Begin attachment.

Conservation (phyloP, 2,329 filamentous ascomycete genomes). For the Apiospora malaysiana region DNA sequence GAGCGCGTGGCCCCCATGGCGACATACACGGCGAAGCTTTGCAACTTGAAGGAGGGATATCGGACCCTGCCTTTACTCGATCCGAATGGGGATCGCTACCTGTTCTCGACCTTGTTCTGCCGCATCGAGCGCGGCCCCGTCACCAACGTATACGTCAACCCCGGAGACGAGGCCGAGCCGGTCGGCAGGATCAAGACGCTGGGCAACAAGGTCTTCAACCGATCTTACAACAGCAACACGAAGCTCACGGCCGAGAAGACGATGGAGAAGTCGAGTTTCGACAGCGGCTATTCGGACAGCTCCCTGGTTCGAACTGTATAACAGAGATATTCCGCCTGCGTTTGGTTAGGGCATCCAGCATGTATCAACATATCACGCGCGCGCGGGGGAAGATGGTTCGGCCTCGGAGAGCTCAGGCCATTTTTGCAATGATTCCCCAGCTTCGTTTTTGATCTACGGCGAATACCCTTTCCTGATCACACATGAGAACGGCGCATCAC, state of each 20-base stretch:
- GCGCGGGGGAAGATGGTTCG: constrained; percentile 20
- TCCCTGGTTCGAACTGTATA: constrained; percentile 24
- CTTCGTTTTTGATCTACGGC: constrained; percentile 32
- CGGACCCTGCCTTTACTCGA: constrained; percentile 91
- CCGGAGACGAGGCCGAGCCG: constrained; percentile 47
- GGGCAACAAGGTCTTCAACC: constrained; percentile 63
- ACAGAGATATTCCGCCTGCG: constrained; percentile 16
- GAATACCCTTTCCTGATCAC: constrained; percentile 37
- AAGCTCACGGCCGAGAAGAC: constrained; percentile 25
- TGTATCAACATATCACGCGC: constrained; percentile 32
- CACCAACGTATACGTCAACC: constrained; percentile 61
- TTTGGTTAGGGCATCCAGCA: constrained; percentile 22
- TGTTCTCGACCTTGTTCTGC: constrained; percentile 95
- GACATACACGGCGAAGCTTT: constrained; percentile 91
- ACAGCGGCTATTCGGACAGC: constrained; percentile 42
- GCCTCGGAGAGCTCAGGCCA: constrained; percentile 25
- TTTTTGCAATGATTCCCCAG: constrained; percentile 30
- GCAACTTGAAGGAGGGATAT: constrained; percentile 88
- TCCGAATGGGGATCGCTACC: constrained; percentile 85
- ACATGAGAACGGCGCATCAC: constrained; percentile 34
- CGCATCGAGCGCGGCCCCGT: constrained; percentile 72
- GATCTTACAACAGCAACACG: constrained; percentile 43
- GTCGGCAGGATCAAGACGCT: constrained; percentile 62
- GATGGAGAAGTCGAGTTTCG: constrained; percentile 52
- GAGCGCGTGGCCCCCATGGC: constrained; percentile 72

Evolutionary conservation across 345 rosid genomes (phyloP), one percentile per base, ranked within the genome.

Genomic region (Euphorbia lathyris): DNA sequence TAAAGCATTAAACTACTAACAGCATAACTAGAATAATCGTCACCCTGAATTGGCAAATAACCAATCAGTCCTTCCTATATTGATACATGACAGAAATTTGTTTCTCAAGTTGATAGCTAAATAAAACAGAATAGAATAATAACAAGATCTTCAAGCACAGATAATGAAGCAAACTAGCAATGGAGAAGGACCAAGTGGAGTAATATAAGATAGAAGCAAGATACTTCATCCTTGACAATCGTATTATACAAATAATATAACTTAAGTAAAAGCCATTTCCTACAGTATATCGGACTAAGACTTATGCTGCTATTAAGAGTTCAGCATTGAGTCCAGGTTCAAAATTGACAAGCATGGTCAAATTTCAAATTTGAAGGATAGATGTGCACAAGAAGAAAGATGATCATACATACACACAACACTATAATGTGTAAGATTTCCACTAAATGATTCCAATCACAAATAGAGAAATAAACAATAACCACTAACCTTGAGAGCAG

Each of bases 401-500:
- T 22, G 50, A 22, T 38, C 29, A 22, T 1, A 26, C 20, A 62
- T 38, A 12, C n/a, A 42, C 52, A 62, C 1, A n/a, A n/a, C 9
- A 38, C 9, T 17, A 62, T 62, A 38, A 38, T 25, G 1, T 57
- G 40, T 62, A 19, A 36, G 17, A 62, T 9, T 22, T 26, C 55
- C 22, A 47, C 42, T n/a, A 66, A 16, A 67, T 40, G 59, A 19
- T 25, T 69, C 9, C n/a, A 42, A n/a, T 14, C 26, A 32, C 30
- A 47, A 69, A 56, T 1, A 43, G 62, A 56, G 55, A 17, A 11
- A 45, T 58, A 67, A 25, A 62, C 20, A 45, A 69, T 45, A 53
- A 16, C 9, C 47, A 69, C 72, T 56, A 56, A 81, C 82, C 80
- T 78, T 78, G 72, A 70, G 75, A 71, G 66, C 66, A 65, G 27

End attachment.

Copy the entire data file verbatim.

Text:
Conservation (phyloP, 2,329 filamentous ascomycete genomes). For the Apiospora malaysiana region DNA sequence GAGCGCGTGGCCCCCATGGCGACATACACGGCGAAGCTTTGCAACTTGAAGGAGGGATATCGGACCCTGCCTTTACTCGATCCGAATGGGGATCGCTACCTGTTCTCGACCTTGTTCTGCCGCATCGAGCGCGGCCCCGTCACCAACGTATACGTCAACCCCGGAGACGAGGCCGAGCCGGTCGGCAGGATCAAGACGCTGGGCAACAAGGTCTTCAACCGATCTTACAACAGCAACACGAAGCTCACGGCCGAGAAGACGATGGAGAAGTCGAGTTTCGACAGCGGCTATTCGGACAGCTCCCTGGTTCGAACTGTATAACAGAGATATTCCGCCTGCGTTTGGTTAGGGCATCCAGCATGTATCAACATATCACGCGCGCGCGGGGGAAGATGGTTCGGCCTCGGAGAGCTCAGGCCATTTTTGCAATGATTCCCCAGCTTCGTTTTTGATCTACGGCGAATACCCTTTCCTGATCACACATGAGAACGGCGCATCAC, state of each 20-base stretch:
- GCGCGGGGGAAGATGGTTCG: constrained; percentile 20
- TCCCTGGTTCGAACTGTATA: constrained; percentile 24
- CTTCGTTTTTGATCTACGGC: constrained; percentile 32
- CGGACCCTGCCTTTACTCGA: constrained; percentile 91
- CCGGAGACGAGGCCGAGCCG: constrained; percentile 47
- GGGCAACAAGGTCTTCAACC: constrained; percentile 63
- ACAGAGATATTCCGCCTGCG: constrained; percentile 16
- GAATACCCTTTCCTGATCAC: constrained; percentile 37
- AAGCTCACGGCCGAGAAGAC: constrained; percentile 25
- TGTATCAACATATCACGCGC: constrained; percentile 32
- CACCAACGTATACGTCAACC: constrained; percentile 61
- TTTGGTTAGGGCATCCAGCA: constrained; percentile 22
- TGTTCTCGACCTTGTTCTGC: constrained; percentile 95
- GACATACACGGCGAAGCTTT: constrained; percentile 91
- ACAGCGGCTATTCGGACAGC: constrained; percentile 42
- GCCTCGGAGAGCTCAGGCCA: constrained; percentile 25
- TTTTTGCAATGATTCCCCAG: constrained; percentile 30
- GCAACTTGAAGGAGGGATAT: constrained; percentile 88
- TCCGAATGGGGATCGCTACC: constrained; percentile 85
- ACATGAGAACGGCGCATCAC: constrained; percentile 34
- CGCATCGAGCGCGGCCCCGT: constrained; percentile 72
- GATCTTACAACAGCAACACG: constrained; percentile 43
- GTCGGCAGGATCAAGACGCT: constrained; percentile 62
- GATGGAGAAGTCGAGTTTCG: constrained; percentile 52
- GAGCGCGTGGCCCCCATGGC: constrained; percentile 72

Evolutionary conservation across 345 rosid genomes (phyloP), one percentile per base, ranked within the genome.

Genomic region (Euphorbia lathyris): DNA sequence TAAAGCATTAAACTACTAACAGCATAACTAGAATAATCGTCACCCTGAATTGGCAAATAACCAATCAGTCCTTCCTATATTGATACATGACAGAAATTTGTTTCTCAAGTTGATAGCTAAATAAAACAGAATAGAATAATAACAAGATCTTCAAGCACAGATAATGAAGCAAACTAGCAATGGAGAAGGACCAAGTGGAGTAATATAAGATAGAAGCAAGATACTTCATCCTTGACAATCGTATTATACAAATAATATAACTTAAGTAAAAGCCATTTCCTACAGTATATCGGACTAAGACTTATGCTGCTATTAAGAGTTCAGCATTGAGTCCAGGTTCAAAATTGACAAGCATGGTCAAATTTCAAATTTGAAGGATAGATGTGCACAAGAAGAAAGATGATCATACATACACACAACACTATAATGTGTAAGATTTCCACTAAATGATTCCAATCACAAATAGAGAAATAAACAATAACCACTAACCTTGAGAGCAG

Each of bases 401-500:
- T 22, G 50, A 22, T 38, C 29, A 22, T 1, A 26, C 20, A 62
- T 38, A 12, C n/a, A 42, C 52, A 62, C 1, A n/a, A n/a, C 9
- A 38, C 9, T 17, A 62, T 62, A 38, A 38, T 25, G 1, T 57
- G 40, T 62, A 19, A 36, G 17, A 62, T 9, T 22, T 26, C 55
- C 22, A 47, C 42, T n/a, A 66, A 16, A 67, T 40, G 59, A 19
- T 25, T 69, C 9, C n/a, A 42, A n/a, T 14, C 26, A 32, C 30
- A 47, A 69, A 56, T 1, A 43, G 62, A 56, G 55, A 17, A 11
- A 45, T 58, A 67, A 25, A 62, C 20, A 45, A 69, T 45, A 53
- A 16, C 9, C 47, A 69, C 72, T 56, A 56, A 81, C 82, C 80
- T 78, T 78, G 72, A 70, G 75, A 71, G 66, C 66, A 65, G 27